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Interview:
Experience Hendrix/Joe Satriani at the Fox Theatre, 5 Things to Know
 

By Gary Graff
ggraff@digitalfirstmedia.com, @GraffonMusic on Twi

» See more SOUND CHECK

Joe Satriani is one of rock's unquestioned guitar heroes in his own right. But even he knows how to bow to the masters.



Satriani has returned to the all-star Experience Hendrix tour this year for the first time since 2010. The guy who's toured with Mick Jagger and Deep Purple and is part of Chickenfoot in addition to his own releases is fronting a well-credentialed trio of first-call drummer Kenny Aronoff and King's X bassist dUg Pinnick, playing his Jimi Hendrix favorites and paying homage to one of his favorite artists and acknowledged influences.



It's a bit of a holiday from what he normally does, but Satriani, 62, figures that if you're going to play someone else's music, you might as well be the best...



Satriani says by phone that timing was just for him to make his return to the Experience Hendrix tour after almost a decade. "You generally jump on this when you've got a big, open space ahead of you. It can be very disrupting if you're trying to maintain your campaign for a new record or something like that. But I had done a full-on year for my last album (2018's 'What Happened Next') and was planning to stay home and write and record. Then I got a call from (Experience Hendrix) saying, 'We notice you're not doing anything. How would you like to do this?' I wasn't seeking it, but as soon as the offer came in I thought, 'This will be perfect. It's a break from the usual thing, and I had so much fun doing it back in 2010, why not?' So here I am."



Satriani says Hendrix "was and still is my main inspiration as a guitarist. I started playing electric guitar the day he died; I was at football practice, about to hit the field, and a teammate told they they'd heard this guy I liked, Jimi Hendrix, had died. I immediately quit the football team and over dinner that night announced to my family that I was going to become a musician -- which created quite the debate, as you can imagine. But I got the family support and I never looked back."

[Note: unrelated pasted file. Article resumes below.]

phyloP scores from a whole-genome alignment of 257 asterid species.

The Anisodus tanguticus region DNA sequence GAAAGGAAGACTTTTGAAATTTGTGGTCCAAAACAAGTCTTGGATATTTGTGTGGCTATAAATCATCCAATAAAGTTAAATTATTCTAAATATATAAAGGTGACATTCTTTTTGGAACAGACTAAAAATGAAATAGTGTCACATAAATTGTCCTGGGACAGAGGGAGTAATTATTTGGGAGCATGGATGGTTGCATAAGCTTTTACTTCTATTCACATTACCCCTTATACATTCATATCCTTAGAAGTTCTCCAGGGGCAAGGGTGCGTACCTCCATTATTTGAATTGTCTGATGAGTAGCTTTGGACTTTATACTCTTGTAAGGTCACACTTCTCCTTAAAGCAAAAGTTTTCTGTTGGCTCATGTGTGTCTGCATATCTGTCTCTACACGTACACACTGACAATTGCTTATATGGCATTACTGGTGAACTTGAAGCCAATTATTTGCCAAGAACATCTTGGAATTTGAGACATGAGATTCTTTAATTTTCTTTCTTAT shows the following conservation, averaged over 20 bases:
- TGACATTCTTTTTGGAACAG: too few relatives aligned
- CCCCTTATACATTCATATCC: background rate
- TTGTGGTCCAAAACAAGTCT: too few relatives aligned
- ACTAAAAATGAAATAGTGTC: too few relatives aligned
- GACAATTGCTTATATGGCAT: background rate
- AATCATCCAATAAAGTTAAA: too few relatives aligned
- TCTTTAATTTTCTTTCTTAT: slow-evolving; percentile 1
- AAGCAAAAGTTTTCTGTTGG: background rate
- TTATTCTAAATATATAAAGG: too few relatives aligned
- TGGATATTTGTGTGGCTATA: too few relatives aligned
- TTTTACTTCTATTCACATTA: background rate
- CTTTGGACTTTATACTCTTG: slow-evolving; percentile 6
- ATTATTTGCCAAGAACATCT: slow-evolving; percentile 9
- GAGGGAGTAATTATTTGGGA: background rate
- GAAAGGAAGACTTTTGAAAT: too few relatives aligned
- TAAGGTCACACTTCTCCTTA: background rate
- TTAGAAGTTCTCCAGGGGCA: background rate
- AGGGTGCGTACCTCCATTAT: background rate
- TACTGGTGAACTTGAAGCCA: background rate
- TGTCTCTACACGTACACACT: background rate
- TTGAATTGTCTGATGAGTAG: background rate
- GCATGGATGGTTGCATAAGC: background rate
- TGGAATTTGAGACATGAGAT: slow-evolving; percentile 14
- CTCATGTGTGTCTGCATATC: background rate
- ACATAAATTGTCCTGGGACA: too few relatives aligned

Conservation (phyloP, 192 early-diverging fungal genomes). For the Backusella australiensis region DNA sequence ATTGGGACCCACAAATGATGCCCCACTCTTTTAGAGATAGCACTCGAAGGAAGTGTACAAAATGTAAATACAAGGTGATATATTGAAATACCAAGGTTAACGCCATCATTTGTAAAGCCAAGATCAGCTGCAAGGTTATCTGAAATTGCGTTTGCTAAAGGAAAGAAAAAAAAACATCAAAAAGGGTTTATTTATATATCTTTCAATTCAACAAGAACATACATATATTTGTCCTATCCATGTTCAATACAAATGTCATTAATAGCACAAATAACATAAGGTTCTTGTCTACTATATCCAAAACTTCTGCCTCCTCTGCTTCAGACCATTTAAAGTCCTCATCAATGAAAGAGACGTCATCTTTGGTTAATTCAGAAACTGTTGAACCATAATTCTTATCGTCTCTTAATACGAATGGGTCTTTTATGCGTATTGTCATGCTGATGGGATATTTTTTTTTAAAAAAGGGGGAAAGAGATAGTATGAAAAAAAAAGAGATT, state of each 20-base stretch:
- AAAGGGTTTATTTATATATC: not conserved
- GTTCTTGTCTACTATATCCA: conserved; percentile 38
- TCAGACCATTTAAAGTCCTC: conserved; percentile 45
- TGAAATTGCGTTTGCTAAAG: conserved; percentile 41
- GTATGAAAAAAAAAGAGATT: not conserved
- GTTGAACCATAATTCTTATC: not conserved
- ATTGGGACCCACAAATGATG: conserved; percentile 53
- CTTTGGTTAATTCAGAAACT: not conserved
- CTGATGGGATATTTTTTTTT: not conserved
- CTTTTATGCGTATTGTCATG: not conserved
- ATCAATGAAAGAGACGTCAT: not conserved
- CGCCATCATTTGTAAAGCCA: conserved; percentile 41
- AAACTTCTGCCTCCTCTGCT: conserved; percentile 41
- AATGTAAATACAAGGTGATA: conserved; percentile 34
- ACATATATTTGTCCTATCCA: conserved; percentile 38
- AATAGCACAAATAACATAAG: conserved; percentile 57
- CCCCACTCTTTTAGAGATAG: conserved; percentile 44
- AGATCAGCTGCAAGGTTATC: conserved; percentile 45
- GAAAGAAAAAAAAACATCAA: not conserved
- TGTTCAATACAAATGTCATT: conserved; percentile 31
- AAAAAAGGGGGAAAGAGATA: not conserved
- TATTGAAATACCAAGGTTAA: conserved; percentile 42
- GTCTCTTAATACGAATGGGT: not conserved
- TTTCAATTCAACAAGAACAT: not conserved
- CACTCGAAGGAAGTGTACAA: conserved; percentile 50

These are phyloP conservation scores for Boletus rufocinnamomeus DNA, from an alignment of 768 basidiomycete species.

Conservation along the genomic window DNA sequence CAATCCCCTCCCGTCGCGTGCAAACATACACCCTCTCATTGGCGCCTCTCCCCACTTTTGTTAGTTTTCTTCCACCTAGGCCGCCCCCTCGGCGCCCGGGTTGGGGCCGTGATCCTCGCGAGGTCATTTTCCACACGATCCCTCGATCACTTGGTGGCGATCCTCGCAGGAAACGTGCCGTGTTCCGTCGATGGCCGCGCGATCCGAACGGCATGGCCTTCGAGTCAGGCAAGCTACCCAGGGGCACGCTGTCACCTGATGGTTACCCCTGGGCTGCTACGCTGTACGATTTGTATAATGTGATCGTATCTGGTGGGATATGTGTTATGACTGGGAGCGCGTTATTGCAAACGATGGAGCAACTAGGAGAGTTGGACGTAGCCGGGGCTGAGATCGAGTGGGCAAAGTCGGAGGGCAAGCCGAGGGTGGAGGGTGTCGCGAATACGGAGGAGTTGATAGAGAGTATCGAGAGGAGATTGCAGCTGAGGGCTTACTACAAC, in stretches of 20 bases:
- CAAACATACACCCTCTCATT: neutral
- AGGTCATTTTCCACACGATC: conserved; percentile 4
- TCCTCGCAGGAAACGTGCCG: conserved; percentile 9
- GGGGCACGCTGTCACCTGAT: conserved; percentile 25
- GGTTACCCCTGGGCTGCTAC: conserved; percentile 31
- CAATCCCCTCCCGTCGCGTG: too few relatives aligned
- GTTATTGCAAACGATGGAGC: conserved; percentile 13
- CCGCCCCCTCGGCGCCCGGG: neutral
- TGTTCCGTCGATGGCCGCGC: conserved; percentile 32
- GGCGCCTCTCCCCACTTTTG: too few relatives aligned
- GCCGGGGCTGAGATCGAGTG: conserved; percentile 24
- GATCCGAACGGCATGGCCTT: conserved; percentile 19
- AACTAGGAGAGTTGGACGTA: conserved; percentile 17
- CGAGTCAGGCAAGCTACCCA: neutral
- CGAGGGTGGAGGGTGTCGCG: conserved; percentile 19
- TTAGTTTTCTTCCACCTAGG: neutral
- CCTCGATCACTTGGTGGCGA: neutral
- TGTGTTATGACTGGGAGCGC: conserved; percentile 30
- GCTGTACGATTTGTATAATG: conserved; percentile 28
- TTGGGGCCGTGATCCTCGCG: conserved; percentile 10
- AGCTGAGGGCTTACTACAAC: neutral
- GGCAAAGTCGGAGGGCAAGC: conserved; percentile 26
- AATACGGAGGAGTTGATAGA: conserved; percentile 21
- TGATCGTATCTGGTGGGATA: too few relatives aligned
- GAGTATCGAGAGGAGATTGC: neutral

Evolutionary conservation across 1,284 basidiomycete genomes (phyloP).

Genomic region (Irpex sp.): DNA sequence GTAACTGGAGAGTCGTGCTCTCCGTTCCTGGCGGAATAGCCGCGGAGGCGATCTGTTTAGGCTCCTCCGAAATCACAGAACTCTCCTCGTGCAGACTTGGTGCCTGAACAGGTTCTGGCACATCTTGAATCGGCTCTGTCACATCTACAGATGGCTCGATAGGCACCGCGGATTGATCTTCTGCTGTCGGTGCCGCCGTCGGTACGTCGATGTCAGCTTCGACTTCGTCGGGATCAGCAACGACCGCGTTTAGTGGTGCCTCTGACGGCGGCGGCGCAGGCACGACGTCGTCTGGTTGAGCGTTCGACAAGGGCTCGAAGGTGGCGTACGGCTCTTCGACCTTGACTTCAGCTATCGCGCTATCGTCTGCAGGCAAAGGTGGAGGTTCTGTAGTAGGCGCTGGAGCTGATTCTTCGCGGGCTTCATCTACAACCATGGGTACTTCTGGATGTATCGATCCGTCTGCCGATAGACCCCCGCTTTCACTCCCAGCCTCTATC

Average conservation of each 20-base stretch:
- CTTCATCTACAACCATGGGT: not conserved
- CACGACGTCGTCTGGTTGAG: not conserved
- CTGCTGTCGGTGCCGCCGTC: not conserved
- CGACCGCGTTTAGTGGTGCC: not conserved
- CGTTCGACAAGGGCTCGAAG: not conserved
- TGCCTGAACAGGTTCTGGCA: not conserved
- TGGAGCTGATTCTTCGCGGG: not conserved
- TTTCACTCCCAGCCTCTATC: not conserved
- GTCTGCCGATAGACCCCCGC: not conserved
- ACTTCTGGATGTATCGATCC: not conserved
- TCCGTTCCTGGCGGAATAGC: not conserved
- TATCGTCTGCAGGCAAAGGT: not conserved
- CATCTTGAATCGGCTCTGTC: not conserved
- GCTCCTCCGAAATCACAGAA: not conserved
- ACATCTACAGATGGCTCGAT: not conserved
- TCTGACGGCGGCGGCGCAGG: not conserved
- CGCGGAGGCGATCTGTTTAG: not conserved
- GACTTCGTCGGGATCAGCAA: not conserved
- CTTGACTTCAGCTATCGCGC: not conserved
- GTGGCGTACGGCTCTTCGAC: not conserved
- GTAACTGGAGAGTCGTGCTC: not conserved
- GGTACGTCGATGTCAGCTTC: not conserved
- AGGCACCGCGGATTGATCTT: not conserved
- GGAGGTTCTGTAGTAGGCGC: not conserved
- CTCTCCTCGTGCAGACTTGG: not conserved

Of Hendrix's lasting influence, Satriani says that, "We have to point out he was just an incredible innovator as a technical musician, but it came off quite naturally, which is why non-musicians responded to it so well. It didn't sound methodical. He was one of those guys who was a virtuoso but you could not detect there was any practicing that had ever been done, even scale or method of any kind. It's like having a casual conversation with a friend. Everything's natural."



Part of the Experience Hendrix experience, Satriani notes, is that "there is a scramble for material. As soon as people start signing on to the tour everybody wants to know, 'Who's gonna play 'Purple Haze' or whatever. Everyone's good natured about it, but sometimes the main artist might sign on before they know who they're going to be playing with, so there's a lot of song-trading that goes on for months leading into the tour. But I kind of like what happens, and you have to be ready before showtime every night for changes. But everybody does their homework, so they can respond to new song requests."



In addition to the tour, Satriani will be releasing an album of recordings by his band the Squares, "Best of the Early 80's Demos, on April 5. The trio never signed a recording deal and broke up when Satriani went solo, while bassist Andy Milton passed away in 1999. Satriani is happy the music will have a chance to be heard, however. "We laid down some seriously good music....(but) we were out of step with what people were looking for back then. The music was actually really good and we were really something unique, in retrospect. Back then we thought we were failing, but now I realize there was nobody quite like us. I think everybody had been waiting for me to say, 'OK, let's do it.' And I finally got to the point where I wanted people to hear this music."



The Experience Hendrix Tour stops at 7:30 p.m. Saturday, May 23, at the Fox Theatre, 2211 Woodward Ave., Detroit. Performers include Joe Satriani, Billy Cox (Jimi Hendrix Experience/Band Of Gypsys), Dave Mustaine (Megadeth), Zakk Wylde (Black Label Society/Ozzy Osbourne), Jonny Lang, Dweezil Zappa, Eric Johnson, Doyle Bramhall II, Chris Layton (Stevie Ray Vaughan & Double Trouble), Mato Nanji (Indigenous), the Slide Brothers, Henri Brown, Kevin McCormick, Taj Mahal and David Hidalgo and Cesar Rosas (Los Lobos). $29.50 and up. 313-471-7000 or visit 313Presents.com.

Web Site: www.313Presents.com

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